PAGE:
A: Diego Arria, a member of the Advisor board and director of the Columbus Group in New York: "Chávez's health is only known by the Cuban regime and its doctors. I believe that it is possible that Chávez himself does not even know his own situation well, as the Cuban regime may not want to further undermine his emotional state. Chávez's largesse with the Venezuelan treasury is fundamental for the Cuban economy. Even if he is forced to resign, legacy will remain for many years to come. Capriles chose to remain as governor and fortunately succeeded, but I believe it is at the cost of surrendering his potential role as a national leader. If there is an election, the field would be wide open for opposition candidates. The opposition would have to reinvent itself to gain credibility. Only a national movement, allied from across civil society and not just driven by the leaders of existing opposition parties, would succeed. Any candidate from the existing administration, be it Maduro or Cabello or anyone else, would essentially be a stand-in for Chávez, dead or alive. And that fact prevailed in the gubernatorial elections where the official candidates did not win--Chávez won for them. It is difficult to know the impact of Chávez's health on the electoral process, but it has been played extremely well by the regime with its Cuban advisors. The country is facing very serious problems that will not be addressed until the Chávez situation is resolved."

A: Bret Rosen, senior Latin America strategist at Standard Chartered: "The results of the gubernatorial elections were clearly favorable for the Chavistas, given that they won more governorships than expected. Should Chávez be unable to continue in office, the results provide an impetus to push for new elections sooner rather than later to take advantage of momentum. On a national level, the Chavistas' advantage over the opposition was again in double digits, following up on Chávez's 11 percent margin of victory over Henrique Capriles in the October presidential race. That said, it is also important to recognize that abstentions in the gubernatorial elections were quite high, so we should not automatically assume that Chavismo has a complete mandate. If Chávez leaves office and elections are called, we would expect Capriles to be the most competitive opposition candidate. He would almost certainly be opposed by Nicolás Maduro. Given that Capriles earned the governorship of one of Venezuela's most important states, and the defeat of some other key opposition leaders in other state elections, one would expect him to be the most well-positioned opposition leader. We would expect Maduro meanwhile to benefit from a wave of sympathy for the Chavismo movement generated by the president's health. This phenomenon might resemble what occurred in Argentina when the death of Néstor Kirchner provided President Cristina Kirchner with a boost in popularity. While Chávez is clearly the emotional leader of the PSUV party, we don't believe that Chavismo ends the moment that the president is no longer on the political scene. The PSUV has a substantial party infrastructure that Maduro would benefit from; it controls the country's key institutions and it has been highly successful in 'get out the vote' efforts in national elections. Finally, any fiscal or exchange rate adjustment appears likely delayed until after there is clarity on the president's health and potential timing for yet another presidential election."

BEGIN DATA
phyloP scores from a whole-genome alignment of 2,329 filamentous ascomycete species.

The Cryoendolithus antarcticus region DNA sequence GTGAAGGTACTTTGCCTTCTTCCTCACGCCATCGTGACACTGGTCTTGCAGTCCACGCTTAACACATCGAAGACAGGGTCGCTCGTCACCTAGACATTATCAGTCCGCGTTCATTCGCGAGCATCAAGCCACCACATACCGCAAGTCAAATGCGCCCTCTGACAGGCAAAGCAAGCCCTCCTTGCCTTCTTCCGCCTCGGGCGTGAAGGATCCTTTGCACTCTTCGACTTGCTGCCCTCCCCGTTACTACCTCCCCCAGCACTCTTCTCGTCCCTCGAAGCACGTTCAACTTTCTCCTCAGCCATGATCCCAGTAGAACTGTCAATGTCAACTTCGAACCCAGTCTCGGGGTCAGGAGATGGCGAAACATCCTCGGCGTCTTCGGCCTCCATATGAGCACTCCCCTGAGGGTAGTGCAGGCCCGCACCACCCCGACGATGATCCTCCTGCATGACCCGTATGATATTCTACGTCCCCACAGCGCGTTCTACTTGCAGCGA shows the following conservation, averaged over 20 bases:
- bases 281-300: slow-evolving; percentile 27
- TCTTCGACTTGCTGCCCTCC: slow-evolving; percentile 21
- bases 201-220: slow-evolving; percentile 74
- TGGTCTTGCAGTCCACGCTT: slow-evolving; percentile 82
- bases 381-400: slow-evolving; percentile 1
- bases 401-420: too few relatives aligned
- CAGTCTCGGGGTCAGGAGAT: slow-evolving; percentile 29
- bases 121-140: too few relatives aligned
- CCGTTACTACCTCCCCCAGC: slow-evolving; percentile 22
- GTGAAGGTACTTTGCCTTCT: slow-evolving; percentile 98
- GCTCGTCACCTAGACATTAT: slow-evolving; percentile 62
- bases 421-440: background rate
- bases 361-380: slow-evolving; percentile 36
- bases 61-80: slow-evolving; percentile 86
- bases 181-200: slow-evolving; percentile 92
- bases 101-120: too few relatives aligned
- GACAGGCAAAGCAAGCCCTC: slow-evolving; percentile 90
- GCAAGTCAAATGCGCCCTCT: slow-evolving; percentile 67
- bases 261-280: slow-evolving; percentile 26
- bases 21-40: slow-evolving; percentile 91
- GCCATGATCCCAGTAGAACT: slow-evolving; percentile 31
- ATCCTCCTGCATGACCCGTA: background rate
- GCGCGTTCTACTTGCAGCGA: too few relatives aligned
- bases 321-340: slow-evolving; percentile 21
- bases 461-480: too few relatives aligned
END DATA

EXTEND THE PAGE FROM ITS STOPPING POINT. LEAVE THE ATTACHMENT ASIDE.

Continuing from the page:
A: David Smilde, senior fellow at the Washington Office on Latin America and associate professor of sociology at the University of Georgia: "The results of the regional elections show that Hugo Chávez's charisma can carry over to others in his coalition. At least in the short-term, this makes it likely that if Chávez were to step aside, his named successor, Nicolás Maduro, would win new elections. However, keeping together a functioning coalition in the longer term would be a big challenge as 'Chavismo' includes a diverse coalition that ranges from extreme left movements to progressive liberals to military nationalists. Chávez kept it together through charismatic leadership and immense popularity among the electorate. It is not clear that anybody else could do that over the next six years, especially with looming economic and political challenges in 2013. More broadly, Venezuela as a nation is still strongly divided. The poor majority is no longer willing to sit on the sidelines to patiently wait for the benefits of modern citizenship, such as health, education and affordable housing. The Chávez coalition has prioritized their needs but it remains to be seen whether they can do so through sustainable economic growth and while fully respecting political and civil liberties. Many from Venezuela's affluent classes have learned that combatting poverty and inequality is the key to Venezuela's future. Many others, however, still think of the poor majority as undignified second-class citizens. It remains to be seen if the Venezuelan opposition can put together a political project that actually convinces an awakened and astute poor majority that they are working in their interests."